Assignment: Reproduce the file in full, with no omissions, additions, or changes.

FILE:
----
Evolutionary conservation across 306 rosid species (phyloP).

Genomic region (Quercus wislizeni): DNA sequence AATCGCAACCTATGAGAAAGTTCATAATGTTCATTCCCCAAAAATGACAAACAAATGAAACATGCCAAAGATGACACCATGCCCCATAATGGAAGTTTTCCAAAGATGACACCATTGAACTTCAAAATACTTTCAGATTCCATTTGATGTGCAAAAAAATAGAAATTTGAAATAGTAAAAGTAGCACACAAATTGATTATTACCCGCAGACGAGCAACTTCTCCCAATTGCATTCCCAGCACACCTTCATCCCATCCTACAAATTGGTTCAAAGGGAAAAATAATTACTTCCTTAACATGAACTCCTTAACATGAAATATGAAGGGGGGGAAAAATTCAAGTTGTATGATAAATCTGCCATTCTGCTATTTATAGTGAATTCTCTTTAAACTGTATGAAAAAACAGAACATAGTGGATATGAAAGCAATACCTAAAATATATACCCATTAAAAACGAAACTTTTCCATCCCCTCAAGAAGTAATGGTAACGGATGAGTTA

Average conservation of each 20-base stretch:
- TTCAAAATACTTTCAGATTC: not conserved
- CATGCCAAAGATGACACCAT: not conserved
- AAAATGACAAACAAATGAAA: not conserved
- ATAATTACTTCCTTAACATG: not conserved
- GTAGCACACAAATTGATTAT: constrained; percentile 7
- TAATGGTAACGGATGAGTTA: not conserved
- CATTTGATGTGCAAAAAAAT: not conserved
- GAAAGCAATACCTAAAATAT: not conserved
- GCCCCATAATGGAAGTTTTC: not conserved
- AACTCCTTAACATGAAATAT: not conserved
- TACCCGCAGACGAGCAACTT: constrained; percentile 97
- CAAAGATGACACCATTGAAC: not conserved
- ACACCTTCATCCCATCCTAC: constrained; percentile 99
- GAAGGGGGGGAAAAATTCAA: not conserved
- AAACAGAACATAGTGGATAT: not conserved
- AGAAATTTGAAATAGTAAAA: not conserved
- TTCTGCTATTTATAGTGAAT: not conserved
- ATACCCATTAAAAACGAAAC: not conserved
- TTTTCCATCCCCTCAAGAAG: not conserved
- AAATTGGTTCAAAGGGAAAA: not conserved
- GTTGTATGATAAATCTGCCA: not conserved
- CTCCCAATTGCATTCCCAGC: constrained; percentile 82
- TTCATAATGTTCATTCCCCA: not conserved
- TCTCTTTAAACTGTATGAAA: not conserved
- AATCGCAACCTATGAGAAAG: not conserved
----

Evolutionary conservation across 306 rosid species (phyloP).

Genomic region (Quercus wislizeni): DNA sequence AATCGCAACCTATGAGAAAGTTCATAATGTTCATTCCCCAAAAATGACAAACAAATGAAACATGCCAAAGATGACACCATGCCCCATAATGGAAGTTTTCCAAAGATGACACCATTGAACTTCAAAATACTTTCAGATTCCATTTGATGTGCAAAAAAATAGAAATTTGAAATAGTAAAAGTAGCACACAAATTGATTATTACCCGCAGACGAGCAACTTCTCCCAATTGCATTCCCAGCACACCTTCATCCCATCCTACAAATTGGTTCAAAGGGAAAAATAATTACTTCCTTAACATGAACTCCTTAACATGAAATATGAAGGGGGGGAAAAATTCAAGTTGTATGATAAATCTGCCATTCTGCTATTTATAGTGAATTCTCTTTAAACTGTATGAAAAAACAGAACATAGTGGATATGAAAGCAATACCTAAAATATATACCCATTAAAAACGAAACTTTTCCATCCCCTCAAGAAGTAATGGTAACGGATGAGTTA

Average conservation of each 20-base stretch:
- TTCAAAATACTTTCAGATTC: not conserved
- CATGCCAAAGATGACACCAT: not conserved
- AAAATGACAAACAAATGAAA: not conserved
- ATAATTACTTCCTTAACATG: not conserved
- GTAGCACACAAATTGATTAT: constrained; percentile 7
- TAATGGTAACGGATGAGTTA: not conserved
- CATTTGATGTGCAAAAAAAT: not conserved
- GAAAGCAATACCTAAAATAT: not conserved
- GCCCCATAATGGAAGTTTTC: not conserved
- AACTCCTTAACATGAAATAT: not conserved
- TACCCGCAGACGAGCAACTT: constrained; percentile 97
- CAAAGATGACACCATTGAAC: not conserved
- ACACCTTCATCCCATCCTAC: constrained; percentile 99
- GAAGGGGGGGAAAAATTCAA: not conserved
- AAACAGAACATAGTGGATAT: not conserved
- AGAAATTTGAAATAGTAAAA: not conserved
- TTCTGCTATTTATAGTGAAT: not conserved
- ATACCCATTAAAAACGAAAC: not conserved
- TTTTCCATCCCCTCAAGAAG: not conserved
- AAATTGGTTCAAAGGGAAAA: not conserved
- GTTGTATGATAAATCTGCCA: not conserved
- CTCCCAATTGCATTCCCAGC: constrained; percentile 82
- TTCATAATGTTCATTCCCCA: not conserved
- TCTCTTTAAACTGTATGAAA: not conserved
- AATCGCAACCTATGAGAAAG: not conserved